The ability to reason abstractly about events as they unfold is a defining feature of human intelligence. We know instinctively that crying and writing are means of communicating, and that a panda falling from a tree and a plane landing are variations on descending.
Organizing the world into abstract categories does not come easily to computers, but in recent years researchers have inched closer by training machine learning models on words and images infused with structural information about the world, and how objects, animals, and actions relate. In a new study at the European Conference on Computer Vision this month, researchers unveiled a hybrid language-vision model that can compare and contrast a set of dynamic events captured on video to tease out the high-level concepts connecting them.
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Their model did as well as or better than humans at two types of visual reasoning tasks — picking the video that conceptually best completes the set, and picking the video that doesn’t fit. Shown videos of a dog barking and a man howling beside his dog, for example, the model completed the set by picking the crying baby from a set of five videos. Researchers replicated their results on two datasets for training AI systems in action recognition: MIT’s Multi-Moments in Time and DeepMind’s Kinetics.
“We show that you can build abstraction into an AI system to perform ordinary visual reasoning tasks close to a human level,” says the study’s senior author Aude Oliva, a senior research scientist at MIT, co-director of the MIT Quest for Intelligence, and MIT director of the MIT-IBM Watson AI Lab. “A model that can recognize abstract events will give more accurate, logical predictions and be more useful for decision-making.”
As deep neural networks become expert at recognizing objects and actions in photos and video, researchers have set their sights on the next milestone: abstraction, and training models to reason about what they see. In one approach, researchers have merged the pattern-matching power of deep nets with the logic of symbolic programs to teach a model to interpret complex object relationships in a scene. Here, in another approach, researchers capitalize on the relationships embedded in the meanings of words to give their model visual reasoning power.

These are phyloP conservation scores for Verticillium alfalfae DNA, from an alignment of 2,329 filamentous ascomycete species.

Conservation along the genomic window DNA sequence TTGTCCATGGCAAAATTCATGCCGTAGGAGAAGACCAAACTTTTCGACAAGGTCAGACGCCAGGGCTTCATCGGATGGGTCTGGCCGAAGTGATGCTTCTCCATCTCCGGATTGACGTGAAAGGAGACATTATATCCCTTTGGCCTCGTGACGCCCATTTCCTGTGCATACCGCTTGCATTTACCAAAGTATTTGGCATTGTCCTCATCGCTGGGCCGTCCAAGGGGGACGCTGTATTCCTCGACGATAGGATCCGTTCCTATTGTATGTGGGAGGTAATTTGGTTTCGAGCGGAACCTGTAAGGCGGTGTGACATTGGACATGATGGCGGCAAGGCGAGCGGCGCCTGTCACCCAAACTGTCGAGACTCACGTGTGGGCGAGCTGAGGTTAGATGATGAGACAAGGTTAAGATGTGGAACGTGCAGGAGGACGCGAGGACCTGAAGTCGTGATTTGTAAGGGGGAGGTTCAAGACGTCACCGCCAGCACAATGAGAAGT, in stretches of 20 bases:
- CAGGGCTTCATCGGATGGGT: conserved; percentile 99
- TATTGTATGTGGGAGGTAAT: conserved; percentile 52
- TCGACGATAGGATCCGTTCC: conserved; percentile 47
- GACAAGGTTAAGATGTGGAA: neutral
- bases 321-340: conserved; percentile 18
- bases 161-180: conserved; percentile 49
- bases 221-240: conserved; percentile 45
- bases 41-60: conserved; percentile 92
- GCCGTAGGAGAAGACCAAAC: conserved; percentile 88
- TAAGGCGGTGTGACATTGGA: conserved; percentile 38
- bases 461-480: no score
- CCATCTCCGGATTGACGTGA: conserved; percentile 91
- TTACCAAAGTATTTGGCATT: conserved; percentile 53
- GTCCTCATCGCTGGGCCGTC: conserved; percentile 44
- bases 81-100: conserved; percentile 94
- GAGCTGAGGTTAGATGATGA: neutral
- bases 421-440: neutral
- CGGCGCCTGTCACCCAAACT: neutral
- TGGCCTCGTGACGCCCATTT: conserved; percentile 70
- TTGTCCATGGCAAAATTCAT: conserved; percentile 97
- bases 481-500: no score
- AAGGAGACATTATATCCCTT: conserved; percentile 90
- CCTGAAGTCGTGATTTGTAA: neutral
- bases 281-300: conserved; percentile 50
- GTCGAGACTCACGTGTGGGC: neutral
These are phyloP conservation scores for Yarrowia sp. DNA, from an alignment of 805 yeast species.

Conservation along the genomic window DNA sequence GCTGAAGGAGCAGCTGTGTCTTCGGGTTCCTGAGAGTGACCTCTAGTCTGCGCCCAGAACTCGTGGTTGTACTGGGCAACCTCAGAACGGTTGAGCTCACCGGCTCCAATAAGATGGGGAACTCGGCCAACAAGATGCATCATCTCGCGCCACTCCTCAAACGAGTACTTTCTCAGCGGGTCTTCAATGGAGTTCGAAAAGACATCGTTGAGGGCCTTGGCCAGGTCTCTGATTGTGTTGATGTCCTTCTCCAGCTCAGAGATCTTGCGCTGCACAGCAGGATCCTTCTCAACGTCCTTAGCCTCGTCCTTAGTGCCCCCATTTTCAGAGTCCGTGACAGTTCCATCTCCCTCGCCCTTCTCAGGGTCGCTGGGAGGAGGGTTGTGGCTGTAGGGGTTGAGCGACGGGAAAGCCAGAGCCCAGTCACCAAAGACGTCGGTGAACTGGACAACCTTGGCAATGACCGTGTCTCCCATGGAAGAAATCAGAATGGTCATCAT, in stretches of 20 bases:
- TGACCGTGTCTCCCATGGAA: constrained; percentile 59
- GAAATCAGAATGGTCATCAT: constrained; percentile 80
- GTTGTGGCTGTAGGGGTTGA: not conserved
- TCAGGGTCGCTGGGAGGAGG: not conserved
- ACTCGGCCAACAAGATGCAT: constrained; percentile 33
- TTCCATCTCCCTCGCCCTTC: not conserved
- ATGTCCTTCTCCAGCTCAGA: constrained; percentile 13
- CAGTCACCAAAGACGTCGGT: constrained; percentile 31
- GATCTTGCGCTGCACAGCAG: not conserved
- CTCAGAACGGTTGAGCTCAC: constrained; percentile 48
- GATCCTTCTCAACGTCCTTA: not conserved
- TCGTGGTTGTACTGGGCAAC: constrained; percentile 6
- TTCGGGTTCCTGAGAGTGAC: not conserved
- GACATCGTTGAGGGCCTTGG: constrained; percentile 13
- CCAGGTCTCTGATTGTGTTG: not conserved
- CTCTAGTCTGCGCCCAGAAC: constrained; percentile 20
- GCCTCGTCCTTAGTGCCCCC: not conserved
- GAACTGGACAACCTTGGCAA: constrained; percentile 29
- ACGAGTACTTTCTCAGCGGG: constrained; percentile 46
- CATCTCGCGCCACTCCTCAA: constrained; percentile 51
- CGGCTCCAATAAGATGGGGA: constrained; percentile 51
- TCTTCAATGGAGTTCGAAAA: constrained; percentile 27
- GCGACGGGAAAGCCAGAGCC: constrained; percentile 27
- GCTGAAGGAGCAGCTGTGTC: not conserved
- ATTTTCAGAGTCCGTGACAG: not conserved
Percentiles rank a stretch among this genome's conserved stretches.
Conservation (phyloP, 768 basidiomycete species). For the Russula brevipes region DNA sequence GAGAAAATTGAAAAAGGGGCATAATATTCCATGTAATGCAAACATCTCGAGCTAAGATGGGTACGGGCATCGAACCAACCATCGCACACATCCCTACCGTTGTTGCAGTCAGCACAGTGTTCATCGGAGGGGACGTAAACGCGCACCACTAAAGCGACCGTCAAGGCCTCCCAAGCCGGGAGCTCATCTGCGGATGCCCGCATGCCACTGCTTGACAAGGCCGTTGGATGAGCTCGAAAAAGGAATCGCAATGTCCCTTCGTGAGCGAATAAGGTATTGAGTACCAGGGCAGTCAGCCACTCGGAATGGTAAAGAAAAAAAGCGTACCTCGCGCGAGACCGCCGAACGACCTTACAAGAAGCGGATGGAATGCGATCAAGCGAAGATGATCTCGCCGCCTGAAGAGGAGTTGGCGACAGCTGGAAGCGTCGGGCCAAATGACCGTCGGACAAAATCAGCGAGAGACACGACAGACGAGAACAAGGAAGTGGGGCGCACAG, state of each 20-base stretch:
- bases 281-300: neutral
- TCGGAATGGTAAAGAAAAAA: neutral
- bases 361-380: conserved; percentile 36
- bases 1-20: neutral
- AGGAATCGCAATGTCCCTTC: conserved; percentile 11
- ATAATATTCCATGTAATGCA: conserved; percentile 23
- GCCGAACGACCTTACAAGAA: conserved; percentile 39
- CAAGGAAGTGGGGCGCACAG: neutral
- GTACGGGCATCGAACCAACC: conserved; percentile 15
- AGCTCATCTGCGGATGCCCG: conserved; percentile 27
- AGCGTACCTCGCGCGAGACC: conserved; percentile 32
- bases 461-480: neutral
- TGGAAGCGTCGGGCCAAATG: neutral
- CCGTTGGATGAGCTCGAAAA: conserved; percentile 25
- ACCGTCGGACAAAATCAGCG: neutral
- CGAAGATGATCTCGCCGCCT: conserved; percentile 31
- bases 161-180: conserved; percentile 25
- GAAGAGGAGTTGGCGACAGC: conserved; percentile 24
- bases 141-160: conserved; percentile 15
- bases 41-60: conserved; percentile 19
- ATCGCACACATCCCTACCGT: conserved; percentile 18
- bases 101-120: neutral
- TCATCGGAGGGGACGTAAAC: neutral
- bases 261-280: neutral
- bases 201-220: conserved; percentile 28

“Language representations allow us to integrate contextual information learned from text databases into our visual models,” says study co-author Mathew Monfort, a research scientist at MIT’s Computer Science and Artificial Intelligence Laboratory (CSAIL). “Words like ‘running,’ ‘lifting,’ and ‘boxing’ share some common characteristics that make them more closely related to the concept ‘exercising,’ for example, than ‘driving.’ ”
Using WordNet, a database of word meanings, the researchers mapped the relation of each action-class label in Moments and Kinetics to the other labels in both datasets. Words like “sculpting,” “carving,” and “cutting,” for example, were connected to higher-level concepts like “crafting,” “making art,” and “cooking.” Now when the model recognizes an activity like sculpting, it can pick out conceptually similar activities in the dataset.
This relational graph of abstract classes is used to train the model to perform two basic tasks. Given a set of videos, the model creates a numerical representation for each video that aligns with the word representations of the actions shown in the video. An abstraction module then combines the representations generated for each video in the set to create a new set representation that is used to identify the abstraction shared by all the videos in the set.
To see how the model would do compared to humans, the researchers asked human subjects to perform the same set of visual reasoning tasks online. To their surprise, the model performed as well as humans in many scenarios, sometimes with unexpected results. In a variation on the set completion task, after watching a video of someone wrapping a gift and covering an item in tape, the model suggested a video of someone at the beach burying someone else in the sand.
“It’s effectively ‘covering,’ but very different from the visual features of the other clips,” says Camilo Fosco, a PhD student at MIT who is co-first author of the study with PhD student Alex Andonian. “Conceptually it fits, but I had to think about it.”
Limitations of the model include a tendency to overemphasize some features. In one case, it suggested completing a set of sports videos with a video of a baby and a ball, apparently associating balls with exercise and competition.
A deep learning model that can be trained to “think” more abstractly may be capable of learning with fewer data, say researchers. Abstraction also paves the way toward higher-level, more human-like reasoning.
“One hallmark of human cognition is our ability to describe something in relation to something else — to compare and to contrast,” says Oliva. “It’s a rich and efficient way to learn that could eventually lead to machine learning models that can understand analogies and are that much closer to communicating intelligently with us.”
Other authors of the study are Allen Lee from MIT, Rogerio Feris from IBM, and Carl Vondrick from Columbia University.
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